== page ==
Extradition Requests to Canada
The Extradition Act provides Canada with the legal basis on which to extradite persons located in Canada, who are sought for extradition by one of Canada’s "extradition partners". Extradition partners are:
- Countries with which Canada has an extradition agreement (bilateral treaties or multilateral conventions);
- Countries with which Canada has entered into a case-specific agreement; or
- Countries or international courts whose names appear in the schedule to the Extradition Act.
There are three key stages to the Canadian extradition process:
- The Minister of Justice must determine whether to authorize the commencement of extradition proceedings in the Canadian courts by issuing an “Authority to Proceed” ;
- Where an Authority to Proceed has been issued, the Canadian courts must determine whether there is sufficient evidence to justify the person’s committal for extradition; and
- Where the person is committed for extradition, the Minister of Justice must personally decide whether to order the person’s surrender to the foreign state.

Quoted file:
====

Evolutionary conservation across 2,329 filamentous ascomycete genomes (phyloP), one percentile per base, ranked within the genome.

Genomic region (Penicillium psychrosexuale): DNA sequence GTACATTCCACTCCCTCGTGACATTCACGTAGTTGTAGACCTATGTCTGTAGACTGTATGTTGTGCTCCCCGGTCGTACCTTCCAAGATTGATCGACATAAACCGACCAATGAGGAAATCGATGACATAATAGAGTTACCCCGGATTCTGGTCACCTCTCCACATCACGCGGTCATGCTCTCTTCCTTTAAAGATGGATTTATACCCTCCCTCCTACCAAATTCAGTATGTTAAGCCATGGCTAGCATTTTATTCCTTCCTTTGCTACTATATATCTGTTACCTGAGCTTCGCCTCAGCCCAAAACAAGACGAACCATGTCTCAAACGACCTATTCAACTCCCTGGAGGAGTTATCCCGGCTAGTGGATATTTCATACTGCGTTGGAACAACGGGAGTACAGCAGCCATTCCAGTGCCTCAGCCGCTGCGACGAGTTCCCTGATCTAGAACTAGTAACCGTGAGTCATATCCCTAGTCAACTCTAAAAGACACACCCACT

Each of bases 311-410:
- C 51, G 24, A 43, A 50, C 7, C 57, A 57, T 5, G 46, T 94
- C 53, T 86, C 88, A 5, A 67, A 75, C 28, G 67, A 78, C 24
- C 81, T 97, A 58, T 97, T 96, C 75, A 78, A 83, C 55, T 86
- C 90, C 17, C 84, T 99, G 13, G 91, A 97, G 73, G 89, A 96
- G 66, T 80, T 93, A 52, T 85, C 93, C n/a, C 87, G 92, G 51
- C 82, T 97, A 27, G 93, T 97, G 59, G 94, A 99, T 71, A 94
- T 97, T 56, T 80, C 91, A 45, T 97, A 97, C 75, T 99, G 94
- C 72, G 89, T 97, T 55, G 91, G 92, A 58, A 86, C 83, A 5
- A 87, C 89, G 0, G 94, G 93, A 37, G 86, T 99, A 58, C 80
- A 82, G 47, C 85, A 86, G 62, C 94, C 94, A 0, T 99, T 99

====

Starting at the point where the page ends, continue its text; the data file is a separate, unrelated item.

A person sought for extradition may appeal their committal and seek judicial review of the Minister’s surrender order.
In all cases, the conduct for which extradition is sought must be considered criminal in both the requesting country and in Canada. This is known as “dual criminality”.
Central Authorities from outside Canada are encouraged to contact the IAG to determine what is required to make an extradition request to Canada, including the evidentiary requirements, and whether provisional arrest is appropriate in a given situation.
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